One gardener's observations, discoveries and random thoughts whilst simultaneously worshipping and dallying in a Cape Cod garden. "A garden," said Ralph Waldo Emerson, "is like those pernicious machineries which catch a man's coatskirt or his hand, and draw in his arm, his leg and his whole body to irresistable destruction."


After a long but mostly-enjoyable day at work, I got home around midnight.

I seem to have misplaced my flashlight, but still wanted to be in touch with the garden a bit and as you can see, I had plenty of candles at hand.

It wasn’t enough light to really do any sort of examination of things. And really, I’m a bit too tired for that. But I wanted to spend a little time outside, in the moonlight.

In the garden.


The full Pink Moon (aka the Rose Moon…or, my favorite, the Honey Moon)is fading now, but still casting a nice glow across the landscape, when the shifting clouds allow. They are patchy clouds at least, evidenced by the winking of an occasional star here and there in the sky.

There’s a breeze rustling the tree leaves, but gently. The ever-growing sunflower plants leaves flutter lightly, but there’s nothing strong enough to put the candles out, some of which are in open air votive holders. They flicker some, of course.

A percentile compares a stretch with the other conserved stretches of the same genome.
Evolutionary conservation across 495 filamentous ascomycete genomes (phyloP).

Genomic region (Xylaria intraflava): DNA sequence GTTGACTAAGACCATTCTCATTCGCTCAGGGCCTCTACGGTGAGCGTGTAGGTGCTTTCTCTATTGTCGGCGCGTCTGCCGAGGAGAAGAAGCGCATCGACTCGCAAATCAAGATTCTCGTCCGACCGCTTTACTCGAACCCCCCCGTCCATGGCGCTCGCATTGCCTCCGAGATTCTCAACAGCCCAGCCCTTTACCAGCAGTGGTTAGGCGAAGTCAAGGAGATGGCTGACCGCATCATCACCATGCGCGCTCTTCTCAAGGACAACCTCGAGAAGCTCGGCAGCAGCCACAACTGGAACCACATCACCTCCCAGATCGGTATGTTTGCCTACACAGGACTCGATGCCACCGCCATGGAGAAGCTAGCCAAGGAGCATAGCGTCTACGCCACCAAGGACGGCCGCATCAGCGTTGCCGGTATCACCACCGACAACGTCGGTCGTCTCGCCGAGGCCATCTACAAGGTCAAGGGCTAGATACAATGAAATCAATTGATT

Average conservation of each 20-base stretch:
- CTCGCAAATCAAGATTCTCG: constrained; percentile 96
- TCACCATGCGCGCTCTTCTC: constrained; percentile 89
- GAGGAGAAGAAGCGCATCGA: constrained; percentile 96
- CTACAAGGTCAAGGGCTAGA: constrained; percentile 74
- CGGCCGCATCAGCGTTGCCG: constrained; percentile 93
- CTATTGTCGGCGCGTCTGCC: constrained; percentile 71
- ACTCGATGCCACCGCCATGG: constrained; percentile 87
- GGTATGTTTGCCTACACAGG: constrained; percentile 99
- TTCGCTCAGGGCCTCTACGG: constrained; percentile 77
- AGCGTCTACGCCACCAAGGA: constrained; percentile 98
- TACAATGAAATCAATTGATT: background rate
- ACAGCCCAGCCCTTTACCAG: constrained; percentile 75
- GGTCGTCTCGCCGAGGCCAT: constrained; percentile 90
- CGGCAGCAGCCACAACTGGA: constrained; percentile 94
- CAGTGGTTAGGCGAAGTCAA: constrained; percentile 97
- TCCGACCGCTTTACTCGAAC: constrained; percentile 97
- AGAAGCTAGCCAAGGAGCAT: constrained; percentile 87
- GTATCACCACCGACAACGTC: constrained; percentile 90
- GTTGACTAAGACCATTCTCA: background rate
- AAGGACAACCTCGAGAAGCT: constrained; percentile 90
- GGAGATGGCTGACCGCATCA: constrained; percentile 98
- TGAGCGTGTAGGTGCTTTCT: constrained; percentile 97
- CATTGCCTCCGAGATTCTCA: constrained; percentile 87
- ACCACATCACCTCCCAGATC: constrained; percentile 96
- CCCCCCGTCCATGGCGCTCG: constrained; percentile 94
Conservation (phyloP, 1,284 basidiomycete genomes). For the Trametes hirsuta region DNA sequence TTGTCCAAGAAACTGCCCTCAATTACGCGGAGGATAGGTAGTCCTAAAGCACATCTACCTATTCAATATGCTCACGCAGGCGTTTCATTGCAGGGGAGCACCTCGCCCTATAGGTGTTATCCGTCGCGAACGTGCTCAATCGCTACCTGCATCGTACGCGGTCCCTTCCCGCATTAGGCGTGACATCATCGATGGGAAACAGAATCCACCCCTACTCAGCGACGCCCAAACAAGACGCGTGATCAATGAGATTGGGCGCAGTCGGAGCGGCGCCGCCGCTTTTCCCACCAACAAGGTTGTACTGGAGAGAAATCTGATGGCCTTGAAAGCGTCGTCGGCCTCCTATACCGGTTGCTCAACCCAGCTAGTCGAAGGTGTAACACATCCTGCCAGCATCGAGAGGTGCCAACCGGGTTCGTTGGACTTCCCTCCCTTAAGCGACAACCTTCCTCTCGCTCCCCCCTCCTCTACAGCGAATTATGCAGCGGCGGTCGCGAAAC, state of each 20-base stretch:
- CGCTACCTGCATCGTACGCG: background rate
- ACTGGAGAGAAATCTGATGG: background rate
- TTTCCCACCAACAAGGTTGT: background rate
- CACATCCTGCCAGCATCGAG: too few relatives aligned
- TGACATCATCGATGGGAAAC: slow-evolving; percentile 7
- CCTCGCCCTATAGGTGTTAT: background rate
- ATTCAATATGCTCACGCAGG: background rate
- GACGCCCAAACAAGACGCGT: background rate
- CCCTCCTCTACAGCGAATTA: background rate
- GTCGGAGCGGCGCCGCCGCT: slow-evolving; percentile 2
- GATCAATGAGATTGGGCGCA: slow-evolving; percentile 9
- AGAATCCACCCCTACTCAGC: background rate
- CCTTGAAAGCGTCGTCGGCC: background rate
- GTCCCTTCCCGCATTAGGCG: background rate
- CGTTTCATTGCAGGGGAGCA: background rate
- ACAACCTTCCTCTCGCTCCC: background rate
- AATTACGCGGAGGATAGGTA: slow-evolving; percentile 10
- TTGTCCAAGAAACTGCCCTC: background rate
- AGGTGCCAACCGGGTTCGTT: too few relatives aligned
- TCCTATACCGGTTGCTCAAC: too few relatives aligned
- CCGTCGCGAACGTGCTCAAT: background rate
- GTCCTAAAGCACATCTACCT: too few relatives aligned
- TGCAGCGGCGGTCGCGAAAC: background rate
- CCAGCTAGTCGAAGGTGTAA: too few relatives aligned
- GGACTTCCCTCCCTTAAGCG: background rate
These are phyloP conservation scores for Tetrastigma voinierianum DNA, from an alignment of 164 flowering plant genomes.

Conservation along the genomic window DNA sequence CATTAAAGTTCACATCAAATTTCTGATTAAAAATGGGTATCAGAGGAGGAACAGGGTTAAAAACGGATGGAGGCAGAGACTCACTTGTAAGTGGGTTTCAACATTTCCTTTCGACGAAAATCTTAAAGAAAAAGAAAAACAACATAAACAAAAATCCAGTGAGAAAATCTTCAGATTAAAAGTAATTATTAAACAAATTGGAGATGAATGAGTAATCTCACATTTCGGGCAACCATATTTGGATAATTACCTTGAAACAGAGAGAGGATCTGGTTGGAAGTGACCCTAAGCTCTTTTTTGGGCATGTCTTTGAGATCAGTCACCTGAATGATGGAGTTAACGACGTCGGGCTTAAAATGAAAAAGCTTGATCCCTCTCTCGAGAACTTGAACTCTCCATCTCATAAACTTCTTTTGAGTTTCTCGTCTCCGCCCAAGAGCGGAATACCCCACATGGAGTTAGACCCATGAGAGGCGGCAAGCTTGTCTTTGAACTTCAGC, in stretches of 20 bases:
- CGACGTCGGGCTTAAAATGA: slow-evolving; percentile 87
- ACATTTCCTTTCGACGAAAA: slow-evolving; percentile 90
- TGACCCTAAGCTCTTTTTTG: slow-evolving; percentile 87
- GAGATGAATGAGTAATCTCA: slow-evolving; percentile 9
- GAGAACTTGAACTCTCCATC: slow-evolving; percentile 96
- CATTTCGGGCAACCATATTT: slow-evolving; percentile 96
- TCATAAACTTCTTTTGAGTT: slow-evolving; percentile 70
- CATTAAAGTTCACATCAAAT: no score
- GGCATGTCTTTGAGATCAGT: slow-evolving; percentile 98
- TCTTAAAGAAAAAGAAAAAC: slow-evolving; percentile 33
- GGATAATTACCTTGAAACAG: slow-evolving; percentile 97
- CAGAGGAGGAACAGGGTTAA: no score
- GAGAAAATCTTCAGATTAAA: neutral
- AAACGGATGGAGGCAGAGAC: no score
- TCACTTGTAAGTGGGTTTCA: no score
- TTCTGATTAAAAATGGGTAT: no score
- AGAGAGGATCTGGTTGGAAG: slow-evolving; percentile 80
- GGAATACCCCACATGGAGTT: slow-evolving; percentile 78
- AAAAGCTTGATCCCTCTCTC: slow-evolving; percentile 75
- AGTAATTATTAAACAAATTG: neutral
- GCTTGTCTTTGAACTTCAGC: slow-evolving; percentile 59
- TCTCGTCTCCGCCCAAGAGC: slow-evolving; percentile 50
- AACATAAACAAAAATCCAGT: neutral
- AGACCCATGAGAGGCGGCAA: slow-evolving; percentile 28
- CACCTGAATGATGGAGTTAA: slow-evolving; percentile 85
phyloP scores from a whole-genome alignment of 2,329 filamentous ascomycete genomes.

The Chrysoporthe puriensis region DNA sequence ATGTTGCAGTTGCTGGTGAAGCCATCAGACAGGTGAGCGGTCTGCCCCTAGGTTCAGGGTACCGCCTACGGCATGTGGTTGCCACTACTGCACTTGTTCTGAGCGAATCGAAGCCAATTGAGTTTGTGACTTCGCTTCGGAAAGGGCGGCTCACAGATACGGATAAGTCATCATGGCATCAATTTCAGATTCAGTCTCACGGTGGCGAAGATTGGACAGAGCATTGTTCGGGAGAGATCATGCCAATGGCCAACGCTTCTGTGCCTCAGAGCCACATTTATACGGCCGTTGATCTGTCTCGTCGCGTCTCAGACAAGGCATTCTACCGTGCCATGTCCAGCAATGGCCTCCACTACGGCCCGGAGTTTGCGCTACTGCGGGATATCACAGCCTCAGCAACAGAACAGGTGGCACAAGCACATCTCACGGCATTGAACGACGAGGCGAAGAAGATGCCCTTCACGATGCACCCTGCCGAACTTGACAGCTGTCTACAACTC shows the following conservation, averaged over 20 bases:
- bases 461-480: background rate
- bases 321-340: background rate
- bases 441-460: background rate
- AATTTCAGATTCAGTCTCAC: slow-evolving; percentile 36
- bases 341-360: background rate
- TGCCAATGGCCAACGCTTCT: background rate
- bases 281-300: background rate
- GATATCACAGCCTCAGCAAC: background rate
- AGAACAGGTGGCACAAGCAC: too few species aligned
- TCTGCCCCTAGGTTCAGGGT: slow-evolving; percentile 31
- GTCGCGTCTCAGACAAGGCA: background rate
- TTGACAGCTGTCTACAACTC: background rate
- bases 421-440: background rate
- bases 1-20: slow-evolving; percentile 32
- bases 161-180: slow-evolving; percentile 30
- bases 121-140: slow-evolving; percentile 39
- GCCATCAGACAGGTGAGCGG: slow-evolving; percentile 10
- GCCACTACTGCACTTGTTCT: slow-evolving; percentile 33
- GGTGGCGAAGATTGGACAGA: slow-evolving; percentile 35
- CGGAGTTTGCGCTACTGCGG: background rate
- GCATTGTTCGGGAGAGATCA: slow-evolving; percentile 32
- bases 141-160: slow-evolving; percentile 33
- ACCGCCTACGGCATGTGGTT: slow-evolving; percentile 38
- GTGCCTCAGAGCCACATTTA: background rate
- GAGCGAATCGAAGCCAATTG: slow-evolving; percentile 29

In the distance, I can hear a rushing sound that tells me its high tide, the waves of the ocean lapping on the shore not all that far away. Much closer, at the end of the street, I can hear the thrumming of bullfrogs in the lake.

I take a deep breath and hold it, listening to the ebb and flow, letting the moon’s light wash over me. I let it all out again, my breathing matching the pulse of the world. the stresses of a long full and humid weekend drifting away. Only the best memories will remain.

The air, after all, is still thick with the scent of roses and honeysuckle and the garden is full of promise for the days ahead.

“All growth is a leap in the dark, a spontaneous unpremeditated act without benefit of experience.” – Henry Miller

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